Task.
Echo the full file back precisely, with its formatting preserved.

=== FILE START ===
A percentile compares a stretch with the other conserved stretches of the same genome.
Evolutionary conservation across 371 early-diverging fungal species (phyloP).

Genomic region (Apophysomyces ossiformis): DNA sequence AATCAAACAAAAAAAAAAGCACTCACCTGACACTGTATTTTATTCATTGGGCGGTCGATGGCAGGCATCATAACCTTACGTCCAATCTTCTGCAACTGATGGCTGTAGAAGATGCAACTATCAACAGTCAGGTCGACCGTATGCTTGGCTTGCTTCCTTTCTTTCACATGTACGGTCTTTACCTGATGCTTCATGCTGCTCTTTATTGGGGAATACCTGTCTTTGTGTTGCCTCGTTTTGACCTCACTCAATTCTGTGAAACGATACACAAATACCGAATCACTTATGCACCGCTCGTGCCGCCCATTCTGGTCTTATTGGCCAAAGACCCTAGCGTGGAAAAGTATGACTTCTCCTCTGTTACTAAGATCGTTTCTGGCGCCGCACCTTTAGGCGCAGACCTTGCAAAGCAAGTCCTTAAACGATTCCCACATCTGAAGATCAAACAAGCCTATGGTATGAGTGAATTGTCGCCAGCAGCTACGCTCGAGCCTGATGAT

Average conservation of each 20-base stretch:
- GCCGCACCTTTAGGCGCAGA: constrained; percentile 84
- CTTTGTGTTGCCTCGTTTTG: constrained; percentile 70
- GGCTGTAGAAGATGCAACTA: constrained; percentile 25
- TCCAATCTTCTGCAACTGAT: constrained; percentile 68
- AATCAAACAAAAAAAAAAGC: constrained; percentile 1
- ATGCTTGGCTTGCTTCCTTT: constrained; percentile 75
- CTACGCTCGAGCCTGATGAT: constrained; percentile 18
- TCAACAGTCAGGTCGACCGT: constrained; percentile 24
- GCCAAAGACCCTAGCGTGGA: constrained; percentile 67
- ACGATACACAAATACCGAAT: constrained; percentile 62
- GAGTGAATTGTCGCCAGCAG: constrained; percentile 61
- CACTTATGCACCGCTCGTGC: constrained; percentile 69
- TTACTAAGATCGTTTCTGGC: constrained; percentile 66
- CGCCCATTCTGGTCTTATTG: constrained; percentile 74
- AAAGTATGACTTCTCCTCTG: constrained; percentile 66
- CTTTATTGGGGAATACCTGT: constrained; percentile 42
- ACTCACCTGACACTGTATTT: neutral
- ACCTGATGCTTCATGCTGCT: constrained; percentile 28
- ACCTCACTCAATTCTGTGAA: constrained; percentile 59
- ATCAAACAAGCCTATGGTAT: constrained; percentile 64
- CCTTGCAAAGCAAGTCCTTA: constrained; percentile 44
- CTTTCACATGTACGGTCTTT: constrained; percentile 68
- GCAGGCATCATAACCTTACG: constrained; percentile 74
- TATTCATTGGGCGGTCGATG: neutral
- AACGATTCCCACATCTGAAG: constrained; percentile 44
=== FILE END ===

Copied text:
A percentile compares a stretch with the other conserved stretches of the same genome.
Evolutionary conservation across 371 early-diverging fungal species (phyloP).

Genomic region (Apophysomyces ossiformis): DNA sequence AATCAAACAAAAAAAAAAGCACTCACCTGACACTGTATTTTATTCATTGGGCGGTCGATGGCAGGCATCATAACCTTACGTCCAATCTTCTGCAACTGATGGCTGTAGAAGATGCAACTATCAACAGTCAGGTCGACCGTATGCTTGGCTTGCTTCCTTTCTTTCACATGTACGGTCTTTACCTGATGCTTCATGCTGCTCTTTATTGGGGAATACCTGTCTTTGTGTTGCCTCGTTTTGACCTCACTCAATTCTGTGAAACGATACACAAATACCGAATCACTTATGCACCGCTCGTGCCGCCCATTCTGGTCTTATTGGCCAAAGACCCTAGCGTGGAAAAGTATGACTTCTCCTCTGTTACTAAGATCGTTTCTGGCGCCGCACCTTTAGGCGCAGACCTTGCAAAGCAAGTCCTTAAACGATTCCCACATCTGAAGATCAAACAAGCCTATGGTATGAGTGAATTGTCGCCAGCAGCTACGCTCGAGCCTGATGAT

Average conservation of each 20-base stretch:
- GCCGCACCTTTAGGCGCAGA: constrained; percentile 84
- CTTTGTGTTGCCTCGTTTTG: constrained; percentile 70
- GGCTGTAGAAGATGCAACTA: constrained; percentile 25
- TCCAATCTTCTGCAACTGAT: constrained; percentile 68
- AATCAAACAAAAAAAAAAGC: constrained; percentile 1
- ATGCTTGGCTTGCTTCCTTT: constrained; percentile 75
- CTACGCTCGAGCCTGATGAT: constrained; percentile 18
- TCAACAGTCAGGTCGACCGT: constrained; percentile 24
- GCCAAAGACCCTAGCGTGGA: constrained; percentile 67
- ACGATACACAAATACCGAAT: constrained; percentile 62
- GAGTGAATTGTCGCCAGCAG: constrained; percentile 61
- CACTTATGCACCGCTCGTGC: constrained; percentile 69
- TTACTAAGATCGTTTCTGGC: constrained; percentile 66
- CGCCCATTCTGGTCTTATTG: constrained; percentile 74
- AAAGTATGACTTCTCCTCTG: constrained; percentile 66
- CTTTATTGGGGAATACCTGT: constrained; percentile 42
- ACTCACCTGACACTGTATTT: neutral
- ACCTGATGCTTCATGCTGCT: constrained; percentile 28
- ACCTCACTCAATTCTGTGAA: constrained; percentile 59
- ATCAAACAAGCCTATGGTAT: constrained; percentile 64
- CCTTGCAAAGCAAGTCCTTA: constrained; percentile 44
- CTTTCACATGTACGGTCTTT: constrained; percentile 68
- GCAGGCATCATAACCTTACG: constrained; percentile 74
- TATTCATTGGGCGGTCGATG: neutral
- AACGATTCCCACATCTGAAG: constrained; percentile 44